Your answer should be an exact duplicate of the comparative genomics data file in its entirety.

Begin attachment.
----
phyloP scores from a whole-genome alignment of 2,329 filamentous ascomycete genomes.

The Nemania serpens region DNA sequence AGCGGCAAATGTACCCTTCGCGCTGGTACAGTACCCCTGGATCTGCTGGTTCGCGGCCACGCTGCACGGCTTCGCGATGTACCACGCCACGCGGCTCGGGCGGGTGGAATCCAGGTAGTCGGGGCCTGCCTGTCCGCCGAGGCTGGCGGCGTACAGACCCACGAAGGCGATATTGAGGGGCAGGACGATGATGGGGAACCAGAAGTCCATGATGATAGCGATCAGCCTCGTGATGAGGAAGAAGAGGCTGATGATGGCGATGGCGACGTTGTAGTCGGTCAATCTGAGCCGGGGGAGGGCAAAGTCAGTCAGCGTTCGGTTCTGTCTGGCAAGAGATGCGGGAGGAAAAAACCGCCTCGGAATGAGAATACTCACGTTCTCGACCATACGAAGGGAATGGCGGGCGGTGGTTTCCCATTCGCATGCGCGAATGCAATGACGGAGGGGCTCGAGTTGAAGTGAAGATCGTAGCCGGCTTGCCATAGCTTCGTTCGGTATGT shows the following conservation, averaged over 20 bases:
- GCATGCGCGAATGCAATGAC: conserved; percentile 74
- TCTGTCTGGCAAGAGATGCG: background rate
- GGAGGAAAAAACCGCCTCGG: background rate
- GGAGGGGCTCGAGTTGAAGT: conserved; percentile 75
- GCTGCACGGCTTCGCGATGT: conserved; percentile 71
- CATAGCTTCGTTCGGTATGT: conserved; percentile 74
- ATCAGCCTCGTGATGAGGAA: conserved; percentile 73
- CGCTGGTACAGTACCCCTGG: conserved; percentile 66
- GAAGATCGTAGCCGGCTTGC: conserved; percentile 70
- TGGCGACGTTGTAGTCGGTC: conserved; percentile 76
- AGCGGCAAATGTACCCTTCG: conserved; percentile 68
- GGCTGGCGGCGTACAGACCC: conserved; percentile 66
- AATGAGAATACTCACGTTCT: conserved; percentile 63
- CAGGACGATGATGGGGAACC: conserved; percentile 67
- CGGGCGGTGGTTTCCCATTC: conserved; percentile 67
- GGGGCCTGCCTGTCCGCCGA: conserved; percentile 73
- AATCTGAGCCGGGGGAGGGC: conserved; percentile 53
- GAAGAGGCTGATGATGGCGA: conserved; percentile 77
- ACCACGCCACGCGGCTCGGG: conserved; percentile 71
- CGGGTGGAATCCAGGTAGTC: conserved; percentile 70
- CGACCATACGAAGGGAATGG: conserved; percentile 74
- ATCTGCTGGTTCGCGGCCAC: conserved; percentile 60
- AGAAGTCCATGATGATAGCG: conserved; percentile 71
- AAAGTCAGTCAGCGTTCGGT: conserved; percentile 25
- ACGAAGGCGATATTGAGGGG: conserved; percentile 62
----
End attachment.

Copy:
phyloP scores from a whole-genome alignment of 2,329 filamentous ascomycete genomes.

The Nemania serpens region DNA sequence AGCGGCAAATGTACCCTTCGCGCTGGTACAGTACCCCTGGATCTGCTGGTTCGCGGCCACGCTGCACGGCTTCGCGATGTACCACGCCACGCGGCTCGGGCGGGTGGAATCCAGGTAGTCGGGGCCTGCCTGTCCGCCGAGGCTGGCGGCGTACAGACCCACGAAGGCGATATTGAGGGGCAGGACGATGATGGGGAACCAGAAGTCCATGATGATAGCGATCAGCCTCGTGATGAGGAAGAAGAGGCTGATGATGGCGATGGCGACGTTGTAGTCGGTCAATCTGAGCCGGGGGAGGGCAAAGTCAGTCAGCGTTCGGTTCTGTCTGGCAAGAGATGCGGGAGGAAAAAACCGCCTCGGAATGAGAATACTCACGTTCTCGACCATACGAAGGGAATGGCGGGCGGTGGTTTCCCATTCGCATGCGCGAATGCAATGACGGAGGGGCTCGAGTTGAAGTGAAGATCGTAGCCGGCTTGCCATAGCTTCGTTCGGTATGT shows the following conservation, averaged over 20 bases:
- GCATGCGCGAATGCAATGAC: conserved; percentile 74
- TCTGTCTGGCAAGAGATGCG: background rate
- GGAGGAAAAAACCGCCTCGG: background rate
- GGAGGGGCTCGAGTTGAAGT: conserved; percentile 75
- GCTGCACGGCTTCGCGATGT: conserved; percentile 71
- CATAGCTTCGTTCGGTATGT: conserved; percentile 74
- ATCAGCCTCGTGATGAGGAA: conserved; percentile 73
- CGCTGGTACAGTACCCCTGG: conserved; percentile 66
- GAAGATCGTAGCCGGCTTGC: conserved; percentile 70
- TGGCGACGTTGTAGTCGGTC: conserved; percentile 76
- AGCGGCAAATGTACCCTTCG: conserved; percentile 68
- GGCTGGCGGCGTACAGACCC: conserved; percentile 66
- AATGAGAATACTCACGTTCT: conserved; percentile 63
- CAGGACGATGATGGGGAACC: conserved; percentile 67
- CGGGCGGTGGTTTCCCATTC: conserved; percentile 67
- GGGGCCTGCCTGTCCGCCGA: conserved; percentile 73
- AATCTGAGCCGGGGGAGGGC: conserved; percentile 53
- GAAGAGGCTGATGATGGCGA: conserved; percentile 77
- ACCACGCCACGCGGCTCGGG: conserved; percentile 71
- CGGGTGGAATCCAGGTAGTC: conserved; percentile 70
- CGACCATACGAAGGGAATGG: conserved; percentile 74
- ATCTGCTGGTTCGCGGCCAC: conserved; percentile 60
- AGAAGTCCATGATGATAGCG: conserved; percentile 71
- AAAGTCAGTCAGCGTTCGGT: conserved; percentile 25
- ACGAAGGCGATATTGAGGGG: conserved; percentile 62